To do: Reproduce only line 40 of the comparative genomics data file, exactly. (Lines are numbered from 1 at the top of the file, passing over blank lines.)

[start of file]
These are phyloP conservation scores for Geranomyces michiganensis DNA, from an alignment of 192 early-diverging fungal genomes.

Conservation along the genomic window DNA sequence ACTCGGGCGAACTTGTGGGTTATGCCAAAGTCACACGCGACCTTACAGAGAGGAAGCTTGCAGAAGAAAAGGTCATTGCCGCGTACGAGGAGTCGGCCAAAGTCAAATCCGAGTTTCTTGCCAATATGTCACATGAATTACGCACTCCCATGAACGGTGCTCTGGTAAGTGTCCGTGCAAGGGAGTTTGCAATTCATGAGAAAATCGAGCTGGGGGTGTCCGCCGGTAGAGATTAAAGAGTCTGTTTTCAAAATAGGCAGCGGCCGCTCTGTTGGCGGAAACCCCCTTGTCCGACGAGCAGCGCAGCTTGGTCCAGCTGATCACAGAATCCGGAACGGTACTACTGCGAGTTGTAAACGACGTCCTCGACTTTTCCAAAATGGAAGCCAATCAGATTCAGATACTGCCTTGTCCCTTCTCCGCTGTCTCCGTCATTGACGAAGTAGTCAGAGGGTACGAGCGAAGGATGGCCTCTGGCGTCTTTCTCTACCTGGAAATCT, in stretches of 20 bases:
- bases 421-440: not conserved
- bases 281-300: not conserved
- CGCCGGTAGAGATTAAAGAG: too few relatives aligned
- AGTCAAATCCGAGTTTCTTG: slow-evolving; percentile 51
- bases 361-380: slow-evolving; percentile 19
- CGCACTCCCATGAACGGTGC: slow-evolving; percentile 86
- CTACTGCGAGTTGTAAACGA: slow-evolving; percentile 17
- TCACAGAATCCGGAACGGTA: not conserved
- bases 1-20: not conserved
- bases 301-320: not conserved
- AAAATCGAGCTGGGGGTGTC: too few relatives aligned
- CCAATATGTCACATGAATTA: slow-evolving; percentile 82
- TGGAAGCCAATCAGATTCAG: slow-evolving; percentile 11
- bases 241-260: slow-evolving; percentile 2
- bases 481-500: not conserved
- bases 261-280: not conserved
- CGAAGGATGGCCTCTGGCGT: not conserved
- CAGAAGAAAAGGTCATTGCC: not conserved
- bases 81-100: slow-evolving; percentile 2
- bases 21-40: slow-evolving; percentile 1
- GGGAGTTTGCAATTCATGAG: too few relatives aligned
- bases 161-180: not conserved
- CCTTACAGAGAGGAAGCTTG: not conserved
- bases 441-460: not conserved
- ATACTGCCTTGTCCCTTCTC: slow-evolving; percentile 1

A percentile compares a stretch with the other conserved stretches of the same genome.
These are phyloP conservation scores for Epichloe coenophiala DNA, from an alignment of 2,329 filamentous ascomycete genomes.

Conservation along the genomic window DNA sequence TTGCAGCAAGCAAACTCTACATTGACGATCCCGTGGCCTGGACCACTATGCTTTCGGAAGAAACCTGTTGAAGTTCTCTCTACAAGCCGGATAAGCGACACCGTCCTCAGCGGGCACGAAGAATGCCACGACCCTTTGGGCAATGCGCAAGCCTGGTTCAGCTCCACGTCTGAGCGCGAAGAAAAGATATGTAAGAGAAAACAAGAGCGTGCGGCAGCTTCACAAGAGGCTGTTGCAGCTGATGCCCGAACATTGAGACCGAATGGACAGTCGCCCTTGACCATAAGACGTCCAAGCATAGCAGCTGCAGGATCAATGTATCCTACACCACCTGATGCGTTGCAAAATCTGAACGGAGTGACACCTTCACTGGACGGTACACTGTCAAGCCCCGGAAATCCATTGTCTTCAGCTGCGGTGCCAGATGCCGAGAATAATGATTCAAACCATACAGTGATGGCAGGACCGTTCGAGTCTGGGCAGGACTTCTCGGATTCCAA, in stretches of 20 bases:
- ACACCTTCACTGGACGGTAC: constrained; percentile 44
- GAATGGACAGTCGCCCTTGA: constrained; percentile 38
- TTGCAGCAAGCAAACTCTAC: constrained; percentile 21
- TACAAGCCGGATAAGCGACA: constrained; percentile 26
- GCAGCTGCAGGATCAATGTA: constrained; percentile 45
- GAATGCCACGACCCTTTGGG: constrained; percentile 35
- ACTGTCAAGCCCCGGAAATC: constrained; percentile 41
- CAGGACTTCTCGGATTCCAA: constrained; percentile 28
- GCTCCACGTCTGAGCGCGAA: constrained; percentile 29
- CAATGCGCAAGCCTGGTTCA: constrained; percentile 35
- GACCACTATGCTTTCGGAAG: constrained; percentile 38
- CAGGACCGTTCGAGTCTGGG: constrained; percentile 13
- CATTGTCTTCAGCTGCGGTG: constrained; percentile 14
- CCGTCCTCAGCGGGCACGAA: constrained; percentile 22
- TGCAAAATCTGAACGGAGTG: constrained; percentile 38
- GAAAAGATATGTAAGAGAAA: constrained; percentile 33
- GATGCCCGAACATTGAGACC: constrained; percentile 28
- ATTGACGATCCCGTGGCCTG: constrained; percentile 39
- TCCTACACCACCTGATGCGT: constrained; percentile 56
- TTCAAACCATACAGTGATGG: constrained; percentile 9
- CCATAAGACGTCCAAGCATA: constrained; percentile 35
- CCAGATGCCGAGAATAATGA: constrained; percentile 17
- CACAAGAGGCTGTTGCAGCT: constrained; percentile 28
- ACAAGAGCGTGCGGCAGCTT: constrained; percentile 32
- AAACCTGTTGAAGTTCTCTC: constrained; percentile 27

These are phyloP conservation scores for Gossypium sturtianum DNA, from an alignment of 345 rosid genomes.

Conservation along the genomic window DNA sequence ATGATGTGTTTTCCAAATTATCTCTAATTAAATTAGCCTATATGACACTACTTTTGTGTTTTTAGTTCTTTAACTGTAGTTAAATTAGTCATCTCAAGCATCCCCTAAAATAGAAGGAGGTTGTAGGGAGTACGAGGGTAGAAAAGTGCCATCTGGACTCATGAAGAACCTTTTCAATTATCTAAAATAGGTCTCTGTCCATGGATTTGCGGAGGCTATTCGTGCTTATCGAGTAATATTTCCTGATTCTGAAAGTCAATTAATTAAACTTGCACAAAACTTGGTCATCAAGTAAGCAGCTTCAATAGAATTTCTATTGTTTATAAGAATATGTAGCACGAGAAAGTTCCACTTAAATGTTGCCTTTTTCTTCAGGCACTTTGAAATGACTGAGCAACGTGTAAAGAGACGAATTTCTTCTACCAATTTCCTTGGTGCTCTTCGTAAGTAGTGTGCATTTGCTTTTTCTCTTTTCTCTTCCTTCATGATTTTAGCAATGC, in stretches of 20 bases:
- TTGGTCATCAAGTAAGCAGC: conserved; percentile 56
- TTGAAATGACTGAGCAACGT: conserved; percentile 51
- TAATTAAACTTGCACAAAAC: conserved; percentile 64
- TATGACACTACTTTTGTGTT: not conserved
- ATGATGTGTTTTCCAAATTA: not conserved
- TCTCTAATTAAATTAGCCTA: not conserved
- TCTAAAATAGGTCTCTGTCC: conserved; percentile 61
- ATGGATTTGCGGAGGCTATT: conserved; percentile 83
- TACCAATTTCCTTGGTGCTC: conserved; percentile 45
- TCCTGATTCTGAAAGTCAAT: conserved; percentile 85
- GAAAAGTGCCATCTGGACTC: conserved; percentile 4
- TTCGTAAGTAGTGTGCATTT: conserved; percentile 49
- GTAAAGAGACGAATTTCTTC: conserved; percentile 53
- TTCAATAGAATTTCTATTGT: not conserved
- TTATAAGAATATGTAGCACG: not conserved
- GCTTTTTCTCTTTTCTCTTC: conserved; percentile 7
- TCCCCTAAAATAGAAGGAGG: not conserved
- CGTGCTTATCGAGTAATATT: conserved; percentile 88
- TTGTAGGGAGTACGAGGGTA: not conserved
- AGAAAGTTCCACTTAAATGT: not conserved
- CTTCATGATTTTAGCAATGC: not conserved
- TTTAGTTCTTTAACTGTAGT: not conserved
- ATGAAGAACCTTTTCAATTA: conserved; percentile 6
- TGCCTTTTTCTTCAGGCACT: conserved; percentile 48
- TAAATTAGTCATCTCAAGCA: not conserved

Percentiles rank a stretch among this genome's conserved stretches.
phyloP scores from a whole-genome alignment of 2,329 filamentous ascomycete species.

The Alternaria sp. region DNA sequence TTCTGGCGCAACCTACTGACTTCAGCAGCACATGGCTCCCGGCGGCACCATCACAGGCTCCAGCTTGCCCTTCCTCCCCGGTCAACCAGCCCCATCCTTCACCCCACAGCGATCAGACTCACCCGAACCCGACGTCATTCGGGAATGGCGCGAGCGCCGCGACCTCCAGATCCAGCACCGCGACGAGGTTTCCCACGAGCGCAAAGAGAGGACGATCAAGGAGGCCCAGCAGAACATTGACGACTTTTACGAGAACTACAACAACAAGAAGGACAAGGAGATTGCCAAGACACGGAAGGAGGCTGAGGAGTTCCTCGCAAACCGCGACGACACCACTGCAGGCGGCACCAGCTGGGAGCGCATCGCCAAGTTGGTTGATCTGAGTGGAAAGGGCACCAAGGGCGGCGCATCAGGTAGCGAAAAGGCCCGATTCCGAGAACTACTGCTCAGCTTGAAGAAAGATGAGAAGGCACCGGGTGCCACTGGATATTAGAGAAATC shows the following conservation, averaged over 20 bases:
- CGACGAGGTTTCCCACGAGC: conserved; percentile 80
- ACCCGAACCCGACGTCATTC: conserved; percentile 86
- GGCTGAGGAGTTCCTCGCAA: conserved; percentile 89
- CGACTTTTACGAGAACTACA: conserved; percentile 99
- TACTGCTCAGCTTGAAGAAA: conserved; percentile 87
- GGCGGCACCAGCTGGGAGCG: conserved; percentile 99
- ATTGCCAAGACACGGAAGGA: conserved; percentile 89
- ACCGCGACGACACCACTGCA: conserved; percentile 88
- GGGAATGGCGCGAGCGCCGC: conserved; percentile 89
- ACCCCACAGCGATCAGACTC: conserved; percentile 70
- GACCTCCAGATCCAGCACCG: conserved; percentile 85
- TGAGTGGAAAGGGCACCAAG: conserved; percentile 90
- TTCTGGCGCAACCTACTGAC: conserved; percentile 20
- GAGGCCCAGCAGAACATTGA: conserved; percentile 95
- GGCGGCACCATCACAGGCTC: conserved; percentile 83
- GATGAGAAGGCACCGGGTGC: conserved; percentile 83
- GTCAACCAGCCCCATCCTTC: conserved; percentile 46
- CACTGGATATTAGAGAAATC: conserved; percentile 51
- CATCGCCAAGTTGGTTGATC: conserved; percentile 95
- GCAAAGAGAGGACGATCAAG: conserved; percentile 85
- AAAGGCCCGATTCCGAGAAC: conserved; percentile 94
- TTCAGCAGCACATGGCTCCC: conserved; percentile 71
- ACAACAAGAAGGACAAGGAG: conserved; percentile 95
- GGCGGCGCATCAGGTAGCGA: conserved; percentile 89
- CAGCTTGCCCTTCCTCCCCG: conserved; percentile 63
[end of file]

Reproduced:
- CAATGCGCAAGCCTGGTTCA: constrained; percentile 35